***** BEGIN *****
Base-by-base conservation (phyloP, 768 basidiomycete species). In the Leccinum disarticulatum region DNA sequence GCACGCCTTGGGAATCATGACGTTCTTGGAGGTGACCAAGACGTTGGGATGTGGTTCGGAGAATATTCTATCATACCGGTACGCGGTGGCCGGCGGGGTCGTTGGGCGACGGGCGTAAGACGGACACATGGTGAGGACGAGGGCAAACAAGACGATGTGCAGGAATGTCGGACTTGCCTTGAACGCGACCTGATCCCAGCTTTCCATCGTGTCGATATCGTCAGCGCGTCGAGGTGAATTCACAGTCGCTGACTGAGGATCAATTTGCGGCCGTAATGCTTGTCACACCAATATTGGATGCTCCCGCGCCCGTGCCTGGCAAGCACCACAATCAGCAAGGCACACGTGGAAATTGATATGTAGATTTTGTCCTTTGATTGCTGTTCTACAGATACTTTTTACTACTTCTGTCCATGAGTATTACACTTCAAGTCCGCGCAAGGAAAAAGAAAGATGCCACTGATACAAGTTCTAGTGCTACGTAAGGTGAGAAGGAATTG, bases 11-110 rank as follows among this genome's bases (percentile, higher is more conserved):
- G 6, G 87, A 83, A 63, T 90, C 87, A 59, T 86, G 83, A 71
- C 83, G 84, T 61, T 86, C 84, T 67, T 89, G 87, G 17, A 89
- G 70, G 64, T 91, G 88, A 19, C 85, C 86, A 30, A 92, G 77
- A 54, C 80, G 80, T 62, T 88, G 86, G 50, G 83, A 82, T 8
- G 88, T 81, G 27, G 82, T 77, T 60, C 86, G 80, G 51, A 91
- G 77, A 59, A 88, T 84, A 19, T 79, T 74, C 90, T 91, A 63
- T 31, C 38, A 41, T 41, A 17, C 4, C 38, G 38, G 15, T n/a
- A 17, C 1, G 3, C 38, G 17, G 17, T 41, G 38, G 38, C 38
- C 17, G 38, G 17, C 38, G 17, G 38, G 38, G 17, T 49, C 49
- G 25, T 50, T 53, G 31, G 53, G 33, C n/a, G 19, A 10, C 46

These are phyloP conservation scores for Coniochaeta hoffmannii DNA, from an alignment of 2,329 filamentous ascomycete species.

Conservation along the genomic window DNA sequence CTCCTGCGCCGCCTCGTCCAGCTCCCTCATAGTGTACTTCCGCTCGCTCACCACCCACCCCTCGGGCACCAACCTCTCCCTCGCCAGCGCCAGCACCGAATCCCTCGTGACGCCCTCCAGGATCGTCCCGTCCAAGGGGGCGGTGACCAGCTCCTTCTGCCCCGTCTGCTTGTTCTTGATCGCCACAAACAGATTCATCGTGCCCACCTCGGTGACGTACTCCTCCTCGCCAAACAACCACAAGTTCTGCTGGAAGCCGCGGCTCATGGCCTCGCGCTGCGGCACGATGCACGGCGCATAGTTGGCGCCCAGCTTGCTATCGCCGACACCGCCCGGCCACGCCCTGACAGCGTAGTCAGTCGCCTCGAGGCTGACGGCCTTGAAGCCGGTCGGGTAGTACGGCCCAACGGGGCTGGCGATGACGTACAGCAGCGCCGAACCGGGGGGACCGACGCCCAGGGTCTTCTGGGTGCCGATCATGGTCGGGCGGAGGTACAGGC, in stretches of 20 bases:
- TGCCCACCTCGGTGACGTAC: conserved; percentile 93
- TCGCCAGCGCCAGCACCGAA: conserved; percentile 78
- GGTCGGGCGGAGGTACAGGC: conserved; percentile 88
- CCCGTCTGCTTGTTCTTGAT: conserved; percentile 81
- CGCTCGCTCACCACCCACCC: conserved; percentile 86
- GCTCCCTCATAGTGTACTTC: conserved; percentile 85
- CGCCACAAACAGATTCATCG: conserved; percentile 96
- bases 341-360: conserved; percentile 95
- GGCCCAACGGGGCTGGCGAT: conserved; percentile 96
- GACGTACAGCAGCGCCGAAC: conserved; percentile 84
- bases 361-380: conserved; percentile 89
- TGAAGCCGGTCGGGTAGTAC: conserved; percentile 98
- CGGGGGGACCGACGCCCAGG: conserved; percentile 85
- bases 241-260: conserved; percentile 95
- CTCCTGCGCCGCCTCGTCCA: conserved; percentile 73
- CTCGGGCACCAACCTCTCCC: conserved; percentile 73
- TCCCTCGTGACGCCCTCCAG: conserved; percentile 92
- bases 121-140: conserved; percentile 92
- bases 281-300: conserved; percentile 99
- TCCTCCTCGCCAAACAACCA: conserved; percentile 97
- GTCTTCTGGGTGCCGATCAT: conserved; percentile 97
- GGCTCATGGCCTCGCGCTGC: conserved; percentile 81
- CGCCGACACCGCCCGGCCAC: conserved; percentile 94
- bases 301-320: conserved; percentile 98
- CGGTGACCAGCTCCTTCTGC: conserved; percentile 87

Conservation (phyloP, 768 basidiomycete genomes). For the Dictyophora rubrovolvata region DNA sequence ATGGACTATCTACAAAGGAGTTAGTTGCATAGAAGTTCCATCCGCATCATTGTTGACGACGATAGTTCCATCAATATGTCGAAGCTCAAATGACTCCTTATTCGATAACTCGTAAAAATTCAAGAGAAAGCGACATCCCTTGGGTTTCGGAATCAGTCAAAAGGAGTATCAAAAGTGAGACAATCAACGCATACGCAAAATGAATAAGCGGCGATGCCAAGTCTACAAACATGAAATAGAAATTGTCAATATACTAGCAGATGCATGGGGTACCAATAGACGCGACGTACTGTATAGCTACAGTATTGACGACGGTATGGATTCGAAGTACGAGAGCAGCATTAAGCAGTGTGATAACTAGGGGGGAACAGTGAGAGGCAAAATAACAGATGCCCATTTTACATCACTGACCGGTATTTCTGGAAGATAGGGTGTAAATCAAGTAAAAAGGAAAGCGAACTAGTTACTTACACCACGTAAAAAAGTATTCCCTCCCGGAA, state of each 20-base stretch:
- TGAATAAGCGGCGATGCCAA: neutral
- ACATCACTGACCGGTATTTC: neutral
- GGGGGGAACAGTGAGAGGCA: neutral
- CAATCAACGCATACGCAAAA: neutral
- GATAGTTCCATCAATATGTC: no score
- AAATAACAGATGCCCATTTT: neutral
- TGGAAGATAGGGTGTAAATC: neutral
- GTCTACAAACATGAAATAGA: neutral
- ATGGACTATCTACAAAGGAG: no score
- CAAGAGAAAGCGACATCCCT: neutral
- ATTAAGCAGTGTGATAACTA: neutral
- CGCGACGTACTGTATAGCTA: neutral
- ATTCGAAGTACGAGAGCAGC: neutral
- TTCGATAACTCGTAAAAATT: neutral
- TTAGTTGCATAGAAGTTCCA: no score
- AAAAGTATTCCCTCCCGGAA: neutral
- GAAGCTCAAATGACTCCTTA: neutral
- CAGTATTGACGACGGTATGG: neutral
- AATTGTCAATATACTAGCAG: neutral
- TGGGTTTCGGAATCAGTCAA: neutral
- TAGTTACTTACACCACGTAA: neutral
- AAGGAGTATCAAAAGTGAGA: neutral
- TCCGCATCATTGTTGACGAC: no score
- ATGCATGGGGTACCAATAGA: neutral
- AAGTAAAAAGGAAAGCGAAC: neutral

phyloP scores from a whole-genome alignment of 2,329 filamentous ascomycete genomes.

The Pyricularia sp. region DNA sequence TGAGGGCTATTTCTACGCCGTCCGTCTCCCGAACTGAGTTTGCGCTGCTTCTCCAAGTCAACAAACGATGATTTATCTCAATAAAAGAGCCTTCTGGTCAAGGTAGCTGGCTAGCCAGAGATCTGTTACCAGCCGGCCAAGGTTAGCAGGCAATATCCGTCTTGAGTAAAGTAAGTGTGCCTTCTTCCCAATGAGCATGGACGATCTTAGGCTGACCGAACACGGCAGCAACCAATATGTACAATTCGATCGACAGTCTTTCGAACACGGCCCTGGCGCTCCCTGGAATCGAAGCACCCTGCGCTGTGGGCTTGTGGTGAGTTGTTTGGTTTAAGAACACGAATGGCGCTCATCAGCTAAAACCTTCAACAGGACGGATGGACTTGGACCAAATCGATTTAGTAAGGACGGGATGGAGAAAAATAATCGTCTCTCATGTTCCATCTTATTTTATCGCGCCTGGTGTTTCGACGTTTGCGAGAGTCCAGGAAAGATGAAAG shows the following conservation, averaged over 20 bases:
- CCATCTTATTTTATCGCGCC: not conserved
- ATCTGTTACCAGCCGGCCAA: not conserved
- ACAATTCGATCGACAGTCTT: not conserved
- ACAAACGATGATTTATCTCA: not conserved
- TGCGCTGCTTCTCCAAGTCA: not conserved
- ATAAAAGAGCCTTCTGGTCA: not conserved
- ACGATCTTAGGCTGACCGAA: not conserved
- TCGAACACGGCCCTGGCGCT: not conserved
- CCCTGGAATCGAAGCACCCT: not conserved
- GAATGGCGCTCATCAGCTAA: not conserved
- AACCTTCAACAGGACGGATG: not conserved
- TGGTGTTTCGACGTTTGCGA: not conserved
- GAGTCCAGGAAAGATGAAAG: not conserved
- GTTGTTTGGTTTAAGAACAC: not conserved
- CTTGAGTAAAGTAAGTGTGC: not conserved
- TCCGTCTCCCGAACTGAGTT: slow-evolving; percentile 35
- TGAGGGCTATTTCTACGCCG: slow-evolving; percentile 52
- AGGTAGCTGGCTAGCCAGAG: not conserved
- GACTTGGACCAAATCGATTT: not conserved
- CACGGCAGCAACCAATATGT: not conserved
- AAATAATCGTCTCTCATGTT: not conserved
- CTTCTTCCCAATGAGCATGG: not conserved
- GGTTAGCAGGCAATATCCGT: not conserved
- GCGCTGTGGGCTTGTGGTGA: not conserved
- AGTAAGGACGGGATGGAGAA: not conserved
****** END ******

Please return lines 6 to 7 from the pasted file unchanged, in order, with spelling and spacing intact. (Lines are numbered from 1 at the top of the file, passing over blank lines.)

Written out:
- G 88, T 81, G 27, G 82, T 77, T 60, C 86, G 80, G 51, A 91
- G 77, A 59, A 88, T 84, A 19, T 79, T 74, C 90, T 91, A 63